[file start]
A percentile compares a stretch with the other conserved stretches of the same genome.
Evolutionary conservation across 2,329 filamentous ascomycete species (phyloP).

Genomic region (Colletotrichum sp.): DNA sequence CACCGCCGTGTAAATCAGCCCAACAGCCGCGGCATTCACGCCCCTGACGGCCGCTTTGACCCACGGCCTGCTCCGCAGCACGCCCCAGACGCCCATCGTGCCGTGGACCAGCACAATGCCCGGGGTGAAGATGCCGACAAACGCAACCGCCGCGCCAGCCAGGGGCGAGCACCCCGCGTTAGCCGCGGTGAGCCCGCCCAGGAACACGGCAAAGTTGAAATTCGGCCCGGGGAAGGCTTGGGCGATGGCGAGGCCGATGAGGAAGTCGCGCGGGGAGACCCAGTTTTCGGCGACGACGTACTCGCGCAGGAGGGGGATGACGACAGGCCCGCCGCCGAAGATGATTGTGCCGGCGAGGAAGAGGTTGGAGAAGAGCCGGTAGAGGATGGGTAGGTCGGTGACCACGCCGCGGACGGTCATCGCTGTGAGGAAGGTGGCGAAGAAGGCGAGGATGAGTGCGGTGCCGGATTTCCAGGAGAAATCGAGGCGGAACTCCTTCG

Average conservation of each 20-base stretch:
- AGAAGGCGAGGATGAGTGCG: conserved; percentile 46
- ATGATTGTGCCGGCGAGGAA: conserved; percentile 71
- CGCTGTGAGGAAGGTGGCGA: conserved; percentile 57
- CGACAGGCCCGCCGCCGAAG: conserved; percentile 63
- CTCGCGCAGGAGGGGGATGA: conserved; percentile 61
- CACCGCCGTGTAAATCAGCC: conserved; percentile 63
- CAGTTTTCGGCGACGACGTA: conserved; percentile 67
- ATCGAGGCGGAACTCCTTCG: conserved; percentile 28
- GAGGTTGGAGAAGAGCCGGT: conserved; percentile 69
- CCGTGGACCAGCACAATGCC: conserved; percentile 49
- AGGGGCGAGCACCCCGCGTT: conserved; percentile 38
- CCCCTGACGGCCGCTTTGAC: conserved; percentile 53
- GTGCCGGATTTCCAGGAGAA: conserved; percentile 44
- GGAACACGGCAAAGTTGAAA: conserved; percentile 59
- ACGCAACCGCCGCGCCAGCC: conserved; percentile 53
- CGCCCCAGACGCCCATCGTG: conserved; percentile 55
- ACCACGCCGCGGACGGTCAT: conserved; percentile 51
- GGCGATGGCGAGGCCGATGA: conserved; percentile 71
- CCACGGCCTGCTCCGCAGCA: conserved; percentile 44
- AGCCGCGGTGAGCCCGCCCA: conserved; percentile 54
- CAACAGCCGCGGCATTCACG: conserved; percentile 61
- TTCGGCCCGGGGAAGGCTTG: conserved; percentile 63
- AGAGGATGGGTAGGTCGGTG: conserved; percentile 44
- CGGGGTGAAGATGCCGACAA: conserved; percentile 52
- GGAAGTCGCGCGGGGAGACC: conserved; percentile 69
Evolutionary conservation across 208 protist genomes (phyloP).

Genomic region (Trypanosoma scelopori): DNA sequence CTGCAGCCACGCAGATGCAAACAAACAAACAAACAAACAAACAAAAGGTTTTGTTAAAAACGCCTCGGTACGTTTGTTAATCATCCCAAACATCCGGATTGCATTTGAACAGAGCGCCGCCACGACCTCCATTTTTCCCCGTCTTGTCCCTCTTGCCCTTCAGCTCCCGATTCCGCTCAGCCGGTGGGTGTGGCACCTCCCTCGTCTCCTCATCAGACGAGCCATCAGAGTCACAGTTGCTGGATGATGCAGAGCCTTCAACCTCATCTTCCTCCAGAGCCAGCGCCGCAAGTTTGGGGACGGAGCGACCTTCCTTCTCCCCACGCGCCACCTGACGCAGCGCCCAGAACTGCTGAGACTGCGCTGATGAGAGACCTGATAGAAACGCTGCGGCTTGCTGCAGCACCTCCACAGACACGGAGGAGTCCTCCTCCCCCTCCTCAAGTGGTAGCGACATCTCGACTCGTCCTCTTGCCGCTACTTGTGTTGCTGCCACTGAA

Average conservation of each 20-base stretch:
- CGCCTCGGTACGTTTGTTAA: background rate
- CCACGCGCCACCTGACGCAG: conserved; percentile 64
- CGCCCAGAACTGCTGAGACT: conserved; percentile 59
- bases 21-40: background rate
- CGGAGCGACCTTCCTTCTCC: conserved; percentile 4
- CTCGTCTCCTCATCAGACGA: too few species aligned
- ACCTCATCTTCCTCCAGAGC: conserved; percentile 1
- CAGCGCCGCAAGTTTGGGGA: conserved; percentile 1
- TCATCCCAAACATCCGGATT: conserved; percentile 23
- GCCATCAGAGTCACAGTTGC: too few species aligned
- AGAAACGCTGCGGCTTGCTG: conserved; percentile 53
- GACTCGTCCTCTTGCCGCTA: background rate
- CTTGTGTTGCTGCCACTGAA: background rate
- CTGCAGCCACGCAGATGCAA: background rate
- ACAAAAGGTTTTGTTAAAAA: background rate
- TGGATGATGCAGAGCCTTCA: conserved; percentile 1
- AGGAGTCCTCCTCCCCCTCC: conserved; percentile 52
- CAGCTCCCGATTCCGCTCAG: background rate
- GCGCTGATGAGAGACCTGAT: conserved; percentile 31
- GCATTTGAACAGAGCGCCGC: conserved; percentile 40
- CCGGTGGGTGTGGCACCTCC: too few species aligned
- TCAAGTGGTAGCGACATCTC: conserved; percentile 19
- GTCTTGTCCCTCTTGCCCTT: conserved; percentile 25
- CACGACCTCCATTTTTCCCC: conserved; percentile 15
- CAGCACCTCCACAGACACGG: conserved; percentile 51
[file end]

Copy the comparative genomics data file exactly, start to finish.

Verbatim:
A percentile compares a stretch with the other conserved stretches of the same genome.
Evolutionary conservation across 2,329 filamentous ascomycete species (phyloP).

Genomic region (Colletotrichum sp.): DNA sequence CACCGCCGTGTAAATCAGCCCAACAGCCGCGGCATTCACGCCCCTGACGGCCGCTTTGACCCACGGCCTGCTCCGCAGCACGCCCCAGACGCCCATCGTGCCGTGGACCAGCACAATGCCCGGGGTGAAGATGCCGACAAACGCAACCGCCGCGCCAGCCAGGGGCGAGCACCCCGCGTTAGCCGCGGTGAGCCCGCCCAGGAACACGGCAAAGTTGAAATTCGGCCCGGGGAAGGCTTGGGCGATGGCGAGGCCGATGAGGAAGTCGCGCGGGGAGACCCAGTTTTCGGCGACGACGTACTCGCGCAGGAGGGGGATGACGACAGGCCCGCCGCCGAAGATGATTGTGCCGGCGAGGAAGAGGTTGGAGAAGAGCCGGTAGAGGATGGGTAGGTCGGTGACCACGCCGCGGACGGTCATCGCTGTGAGGAAGGTGGCGAAGAAGGCGAGGATGAGTGCGGTGCCGGATTTCCAGGAGAAATCGAGGCGGAACTCCTTCG

Average conservation of each 20-base stretch:
- AGAAGGCGAGGATGAGTGCG: conserved; percentile 46
- ATGATTGTGCCGGCGAGGAA: conserved; percentile 71
- CGCTGTGAGGAAGGTGGCGA: conserved; percentile 57
- CGACAGGCCCGCCGCCGAAG: conserved; percentile 63
- CTCGCGCAGGAGGGGGATGA: conserved; percentile 61
- CACCGCCGTGTAAATCAGCC: conserved; percentile 63
- CAGTTTTCGGCGACGACGTA: conserved; percentile 67
- ATCGAGGCGGAACTCCTTCG: conserved; percentile 28
- GAGGTTGGAGAAGAGCCGGT: conserved; percentile 69
- CCGTGGACCAGCACAATGCC: conserved; percentile 49
- AGGGGCGAGCACCCCGCGTT: conserved; percentile 38
- CCCCTGACGGCCGCTTTGAC: conserved; percentile 53
- GTGCCGGATTTCCAGGAGAA: conserved; percentile 44
- GGAACACGGCAAAGTTGAAA: conserved; percentile 59
- ACGCAACCGCCGCGCCAGCC: conserved; percentile 53
- CGCCCCAGACGCCCATCGTG: conserved; percentile 55
- ACCACGCCGCGGACGGTCAT: conserved; percentile 51
- GGCGATGGCGAGGCCGATGA: conserved; percentile 71
- CCACGGCCTGCTCCGCAGCA: conserved; percentile 44
- AGCCGCGGTGAGCCCGCCCA: conserved; percentile 54
- CAACAGCCGCGGCATTCACG: conserved; percentile 61
- TTCGGCCCGGGGAAGGCTTG: conserved; percentile 63
- AGAGGATGGGTAGGTCGGTG: conserved; percentile 44
- CGGGGTGAAGATGCCGACAA: conserved; percentile 52
- GGAAGTCGCGCGGGGAGACC: conserved; percentile 69
Evolutionary conservation across 208 protist genomes (phyloP).

Genomic region (Trypanosoma scelopori): DNA sequence CTGCAGCCACGCAGATGCAAACAAACAAACAAACAAACAAACAAAAGGTTTTGTTAAAAACGCCTCGGTACGTTTGTTAATCATCCCAAACATCCGGATTGCATTTGAACAGAGCGCCGCCACGACCTCCATTTTTCCCCGTCTTGTCCCTCTTGCCCTTCAGCTCCCGATTCCGCTCAGCCGGTGGGTGTGGCACCTCCCTCGTCTCCTCATCAGACGAGCCATCAGAGTCACAGTTGCTGGATGATGCAGAGCCTTCAACCTCATCTTCCTCCAGAGCCAGCGCCGCAAGTTTGGGGACGGAGCGACCTTCCTTCTCCCCACGCGCCACCTGACGCAGCGCCCAGAACTGCTGAGACTGCGCTGATGAGAGACCTGATAGAAACGCTGCGGCTTGCTGCAGCACCTCCACAGACACGGAGGAGTCCTCCTCCCCCTCCTCAAGTGGTAGCGACATCTCGACTCGTCCTCTTGCCGCTACTTGTGTTGCTGCCACTGAA

Average conservation of each 20-base stretch:
- CGCCTCGGTACGTTTGTTAA: background rate
- CCACGCGCCACCTGACGCAG: conserved; percentile 64
- CGCCCAGAACTGCTGAGACT: conserved; percentile 59
- bases 21-40: background rate
- CGGAGCGACCTTCCTTCTCC: conserved; percentile 4
- CTCGTCTCCTCATCAGACGA: too few species aligned
- ACCTCATCTTCCTCCAGAGC: conserved; percentile 1
- CAGCGCCGCAAGTTTGGGGA: conserved; percentile 1
- TCATCCCAAACATCCGGATT: conserved; percentile 23
- GCCATCAGAGTCACAGTTGC: too few species aligned
- AGAAACGCTGCGGCTTGCTG: conserved; percentile 53
- GACTCGTCCTCTTGCCGCTA: background rate
- CTTGTGTTGCTGCCACTGAA: background rate
- CTGCAGCCACGCAGATGCAA: background rate
- ACAAAAGGTTTTGTTAAAAA: background rate
- TGGATGATGCAGAGCCTTCA: conserved; percentile 1
- AGGAGTCCTCCTCCCCCTCC: conserved; percentile 52
- CAGCTCCCGATTCCGCTCAG: background rate
- GCGCTGATGAGAGACCTGAT: conserved; percentile 31
- GCATTTGAACAGAGCGCCGC: conserved; percentile 40
- CCGGTGGGTGTGGCACCTCC: too few species aligned
- TCAAGTGGTAGCGACATCTC: conserved; percentile 19
- GTCTTGTCCCTCTTGCCCTT: conserved; percentile 25
- CACGACCTCCATTTTTCCCC: conserved; percentile 15
- CAGCACCTCCACAGACACGG: conserved; percentile 51